2019 FSA Posters
P045: BETWEEN ROCK AND HARD PLACE: OPIOID PRESCRIPTIONS IN PEDIATRICS
Joseph E LaGrew, MD1, Taran Sangari, MD1, Romano DeMarco, MD2, Timothy Martin, MD1; 1University of Florida Department of Anesthesiology, 2University of Florida Department of Urology
Introduction: The objective of this quality improvement project was to review the use of narcotic prescriptions in outpatient pediatric surgical patients. Patient caregivers were surveyed to determine if patients had adequate post-operative pain control, had any unused narcotics after the completion of treatment and their knowledge with competency about the disposal methods of excess narcotic medication.
Methods: The caregivers for 30 patients who underwent circumcision surgery from September to November of 2018 were queried by phone regarding patient’s post-operative pain control and narcotic usage at home. Questions addressed pain control, if prescription was filled, how many opioid doses were given, disposal of unused narcotic dosages, and if caregivers were educated in regards to the proper disposal of unused narcotics. All data was analyzed with descriptive statistics. For all caregivers called, the purpose of the call and verbal permission to proceed was solicited prior to inclusion. This project was approved by departmental and hospital quality committees.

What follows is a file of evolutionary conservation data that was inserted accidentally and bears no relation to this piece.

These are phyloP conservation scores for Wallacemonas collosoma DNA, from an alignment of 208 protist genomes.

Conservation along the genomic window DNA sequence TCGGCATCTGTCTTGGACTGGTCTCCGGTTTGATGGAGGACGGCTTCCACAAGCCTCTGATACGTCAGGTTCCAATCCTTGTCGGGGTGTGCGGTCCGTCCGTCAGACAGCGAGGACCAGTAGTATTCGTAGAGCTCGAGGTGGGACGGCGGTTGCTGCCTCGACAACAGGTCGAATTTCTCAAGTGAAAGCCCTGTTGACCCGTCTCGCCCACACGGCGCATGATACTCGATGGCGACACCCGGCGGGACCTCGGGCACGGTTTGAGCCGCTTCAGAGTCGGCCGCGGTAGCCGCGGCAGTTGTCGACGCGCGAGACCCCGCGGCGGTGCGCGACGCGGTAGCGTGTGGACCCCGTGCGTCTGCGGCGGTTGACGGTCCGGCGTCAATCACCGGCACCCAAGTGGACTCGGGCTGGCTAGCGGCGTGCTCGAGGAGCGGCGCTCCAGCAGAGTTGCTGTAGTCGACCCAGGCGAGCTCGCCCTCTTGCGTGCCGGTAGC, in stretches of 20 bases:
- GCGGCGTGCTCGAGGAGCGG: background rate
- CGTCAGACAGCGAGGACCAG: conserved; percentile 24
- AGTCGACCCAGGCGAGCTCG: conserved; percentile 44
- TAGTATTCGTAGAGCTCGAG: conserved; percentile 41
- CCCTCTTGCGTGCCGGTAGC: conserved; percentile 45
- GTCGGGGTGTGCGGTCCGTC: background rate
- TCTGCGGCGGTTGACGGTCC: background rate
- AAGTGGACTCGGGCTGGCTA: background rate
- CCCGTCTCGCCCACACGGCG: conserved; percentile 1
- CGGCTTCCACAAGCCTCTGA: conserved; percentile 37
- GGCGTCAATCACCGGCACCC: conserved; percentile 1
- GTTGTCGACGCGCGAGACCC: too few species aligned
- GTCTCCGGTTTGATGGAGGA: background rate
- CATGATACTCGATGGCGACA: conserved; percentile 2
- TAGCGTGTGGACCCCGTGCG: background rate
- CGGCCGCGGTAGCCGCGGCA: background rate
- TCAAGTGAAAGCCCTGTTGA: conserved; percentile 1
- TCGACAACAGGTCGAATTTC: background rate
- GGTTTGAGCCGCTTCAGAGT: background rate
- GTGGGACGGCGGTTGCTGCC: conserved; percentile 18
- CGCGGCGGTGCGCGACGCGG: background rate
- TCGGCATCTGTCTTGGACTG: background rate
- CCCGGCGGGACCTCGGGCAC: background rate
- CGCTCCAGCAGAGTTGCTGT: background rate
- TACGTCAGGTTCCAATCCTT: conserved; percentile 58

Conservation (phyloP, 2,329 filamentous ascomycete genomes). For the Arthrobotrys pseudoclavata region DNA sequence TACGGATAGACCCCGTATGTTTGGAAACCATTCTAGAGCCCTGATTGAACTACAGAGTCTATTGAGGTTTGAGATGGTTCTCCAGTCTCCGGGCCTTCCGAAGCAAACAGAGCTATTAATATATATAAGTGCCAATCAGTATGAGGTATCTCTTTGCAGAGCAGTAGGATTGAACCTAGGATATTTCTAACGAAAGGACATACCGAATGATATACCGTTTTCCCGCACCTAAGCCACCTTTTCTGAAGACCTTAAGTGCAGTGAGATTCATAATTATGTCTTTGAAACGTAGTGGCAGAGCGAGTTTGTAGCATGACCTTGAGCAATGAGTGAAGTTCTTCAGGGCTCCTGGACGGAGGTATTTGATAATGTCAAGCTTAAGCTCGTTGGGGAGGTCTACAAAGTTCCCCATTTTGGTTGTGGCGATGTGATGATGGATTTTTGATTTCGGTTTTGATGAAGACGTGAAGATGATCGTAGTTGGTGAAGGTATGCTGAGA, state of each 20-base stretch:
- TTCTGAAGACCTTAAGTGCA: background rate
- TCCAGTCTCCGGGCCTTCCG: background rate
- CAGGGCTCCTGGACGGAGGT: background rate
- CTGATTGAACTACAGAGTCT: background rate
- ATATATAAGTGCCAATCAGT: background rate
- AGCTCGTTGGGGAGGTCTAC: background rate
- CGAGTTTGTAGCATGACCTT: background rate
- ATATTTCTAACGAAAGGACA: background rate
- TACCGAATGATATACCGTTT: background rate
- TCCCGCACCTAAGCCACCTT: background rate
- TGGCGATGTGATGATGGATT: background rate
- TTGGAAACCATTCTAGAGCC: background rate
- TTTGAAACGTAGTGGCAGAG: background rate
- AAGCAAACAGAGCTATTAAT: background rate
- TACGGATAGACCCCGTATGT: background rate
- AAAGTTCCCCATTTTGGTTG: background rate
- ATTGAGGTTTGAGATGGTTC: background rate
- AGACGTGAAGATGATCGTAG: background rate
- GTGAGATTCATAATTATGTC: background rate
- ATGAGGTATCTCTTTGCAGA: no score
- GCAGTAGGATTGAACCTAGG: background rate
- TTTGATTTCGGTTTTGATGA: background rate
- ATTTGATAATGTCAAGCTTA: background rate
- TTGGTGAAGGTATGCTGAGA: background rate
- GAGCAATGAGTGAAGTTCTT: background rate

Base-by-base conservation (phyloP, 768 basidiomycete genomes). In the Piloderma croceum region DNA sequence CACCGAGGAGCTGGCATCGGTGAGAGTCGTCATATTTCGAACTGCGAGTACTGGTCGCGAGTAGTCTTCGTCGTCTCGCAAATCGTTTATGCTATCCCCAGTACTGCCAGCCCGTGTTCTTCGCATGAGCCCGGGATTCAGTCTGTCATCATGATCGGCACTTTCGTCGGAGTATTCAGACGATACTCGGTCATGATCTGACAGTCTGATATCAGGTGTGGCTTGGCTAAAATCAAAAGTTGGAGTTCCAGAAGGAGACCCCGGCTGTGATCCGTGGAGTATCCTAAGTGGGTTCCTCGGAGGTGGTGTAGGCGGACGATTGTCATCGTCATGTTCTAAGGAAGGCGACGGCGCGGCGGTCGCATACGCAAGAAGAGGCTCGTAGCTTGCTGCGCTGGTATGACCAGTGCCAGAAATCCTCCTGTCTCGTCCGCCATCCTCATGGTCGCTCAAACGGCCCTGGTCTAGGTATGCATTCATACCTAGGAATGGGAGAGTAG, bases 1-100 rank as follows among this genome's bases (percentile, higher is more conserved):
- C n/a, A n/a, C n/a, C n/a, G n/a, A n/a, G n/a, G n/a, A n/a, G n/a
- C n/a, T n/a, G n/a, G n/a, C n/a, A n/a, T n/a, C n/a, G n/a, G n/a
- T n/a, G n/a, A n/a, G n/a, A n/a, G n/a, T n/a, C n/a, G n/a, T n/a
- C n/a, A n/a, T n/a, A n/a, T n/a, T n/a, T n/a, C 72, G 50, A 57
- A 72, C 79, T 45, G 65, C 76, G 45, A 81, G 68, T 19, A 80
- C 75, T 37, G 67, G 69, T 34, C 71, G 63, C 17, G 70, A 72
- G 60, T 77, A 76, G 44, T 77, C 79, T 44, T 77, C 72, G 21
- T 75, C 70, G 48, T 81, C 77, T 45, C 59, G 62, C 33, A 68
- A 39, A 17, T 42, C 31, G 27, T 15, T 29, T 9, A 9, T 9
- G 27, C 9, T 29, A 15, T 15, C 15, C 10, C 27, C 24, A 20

Results: Among 30 caregivers who were contacted via phone call, 15 responded. Age range of these patients was 6 months to 2 years (average 13 months) and the body weight was 7.1kg to 15.4kg (average 10.2kg). Of those 15 caregivers who responded, all 15 (100%) reported adequate observed pain control at home, and 12 (80%) reported filling narcotic prescription. Of the 12 patients who filled the prescription, 9 patients (75%) reported requiring oxycodone for post-operative pain control. Out of 216 to total doses (18 doses prescribed to each of 15 patients), only 30 doses (14%) were administered. The median dose consumed by all patients who filled the prescription was 1 dose. 9 caregivers (75%) who filled the narcotic prescription kept the unused narcotic at home after pain subsided.
Discussion: Based on our data from one surgeons’ patients for circumcision, we found there were 186 (86%) unused narcotic doses. Having each dose be individualized per patient, represents significant burden of time; however, writing a 3 day prescription for all patients is excessive as shown in the cohort here. We propose algorithm based education, planning and prescription writing that is surgery specific. Focused education to assess caregiver understanding including when to fill prescription and how to dispose narcotics should be reinforced with cognitive aids.
Conclusion: This quality review in a small cohort of caregivers experience with opioid prescription demonstrates the potential for tailored prescribing practices. We recommend focus should be on education and planning for post-operative pain control for commonly performed procedures that accounts for differences in patient opioid requirements.